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High Blood Pressure Medications Without Side Effect of Coughing

author image Karla Casco
Karla Casco began writing in 2010, focusing her work on diseases and treatments and their side effects. She has also created patient handouts, PowerPoint presentations and journal clubs. Karla has a doctorate in pharmacy from St. John's University and holds a pharmacy license for the state of New York.
High Blood Pressure Medications Without Side Effect of Coughing
Some high blood pressure medications can cause a cough. Photo Credit: Fuse/Fuse/Getty Images

High blood pressure medications may cause several side effects in patients. A dry, persistent cough is an adverse event that requires discontinuation of the drug. Medications that may induce cough are the angiotensin-converting enzyme inhibitors, such as lisinopril, enalapril and ramipril, and angiotensin II receptor blockers, such as candesartan, olmesartan and losartan. The patient should be switched to another class of high blood pressure medications.

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Thiazide-type diuretics are the preferred treatment in patients with high blood pressure, according to Pharmacotherapy: A Pathophysiologic Approach. These drugs prevent sodium from being reabsorbed into the body, allowing sodium and water to be released from the body. The thiazide-type diuretics include hydrochlorothiazide, chlorthalidone, indapamide and metolazone. Loop diuretics are a subclass of diuretics used when other medical issues exist. Bumetanide, furosemide and torsemide are loop diuretics that prevent reabsorption of sodium. These medications work at the loop of Henle in the kidney. Potassium-sparing diuretics are another subclass and include amiloride and triamterene. These drugs prevent the release of potassium and are a good choice in patients who are at risk for low levels of potassium.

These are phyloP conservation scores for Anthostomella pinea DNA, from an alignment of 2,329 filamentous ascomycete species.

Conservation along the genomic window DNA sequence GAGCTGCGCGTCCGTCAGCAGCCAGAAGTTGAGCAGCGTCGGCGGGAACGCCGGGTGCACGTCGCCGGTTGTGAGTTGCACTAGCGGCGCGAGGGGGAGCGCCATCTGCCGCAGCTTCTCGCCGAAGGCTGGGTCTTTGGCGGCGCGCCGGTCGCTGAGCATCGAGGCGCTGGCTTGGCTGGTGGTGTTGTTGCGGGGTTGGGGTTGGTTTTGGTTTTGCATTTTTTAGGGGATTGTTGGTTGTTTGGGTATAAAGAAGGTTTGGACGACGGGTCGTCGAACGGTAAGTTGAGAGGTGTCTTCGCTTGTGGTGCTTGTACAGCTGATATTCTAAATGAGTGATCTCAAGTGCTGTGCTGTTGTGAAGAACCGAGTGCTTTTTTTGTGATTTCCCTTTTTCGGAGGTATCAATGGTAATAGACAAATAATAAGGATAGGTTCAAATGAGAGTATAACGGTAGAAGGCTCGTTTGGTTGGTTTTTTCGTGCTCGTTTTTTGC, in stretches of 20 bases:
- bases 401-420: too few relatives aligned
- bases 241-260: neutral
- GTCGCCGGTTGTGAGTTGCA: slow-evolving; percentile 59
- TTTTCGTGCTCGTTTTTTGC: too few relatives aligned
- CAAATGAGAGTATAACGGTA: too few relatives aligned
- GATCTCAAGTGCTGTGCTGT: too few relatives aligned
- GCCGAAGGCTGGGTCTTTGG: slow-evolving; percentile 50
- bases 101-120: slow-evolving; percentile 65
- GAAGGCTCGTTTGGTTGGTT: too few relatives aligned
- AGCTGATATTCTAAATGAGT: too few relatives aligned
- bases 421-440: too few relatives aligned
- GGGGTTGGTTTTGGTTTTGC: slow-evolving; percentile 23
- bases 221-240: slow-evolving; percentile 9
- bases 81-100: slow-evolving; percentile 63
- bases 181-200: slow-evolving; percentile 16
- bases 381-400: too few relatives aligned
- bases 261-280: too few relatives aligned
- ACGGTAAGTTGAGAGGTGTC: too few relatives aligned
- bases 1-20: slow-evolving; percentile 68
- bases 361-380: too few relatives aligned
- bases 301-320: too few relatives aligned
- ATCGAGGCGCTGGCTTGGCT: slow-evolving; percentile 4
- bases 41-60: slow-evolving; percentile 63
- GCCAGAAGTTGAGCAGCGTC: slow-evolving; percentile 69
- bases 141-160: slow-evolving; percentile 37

Beta-blockers are another class of high blood pressure medications that do not cause cough. Beta-blockers prevent chemicals from binding to beta receptors found on the heart. This leads to a decrease in the force and rate of the heart beat producing a decrease in blood pressure. The oxygen demand of the heart also decreases, allowing a further decrease in blood pressure. The medications in this class are atenolol, betaxolol, bisoprolol, metoprolol, nadolol, propanolol, pindolol, penbutolol, labetolol, acebutolol, timolol and carvedilol.

Calcium Channel Blockers

Calcium channel blockers are used in patients who have failed to treat high blood pressure adequately. These drugs include amlodipine, felodipine, isradipine and isradipine SR, nicardipine, nisoldipine, diltiazem and verapamil. The Drug Information Handbook explains that the calcium channel blockers prevent calcium from producing its effects and allows the muscles of the heart to relax. This also allows oxygen to reach the heart more effectively and lower the blood pressure. The use of these medications may be beneficial in patients who have chronic chest pain, as well.

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  • Pharmacotherapy: A Pathophysiologic Approach; Joseph T. Dipiro, Robert L. Talbert, et al.; 2008
  • Drug Information Handbook; Charles F. Lacy, Lora L. Armstrong, et al.; 2009
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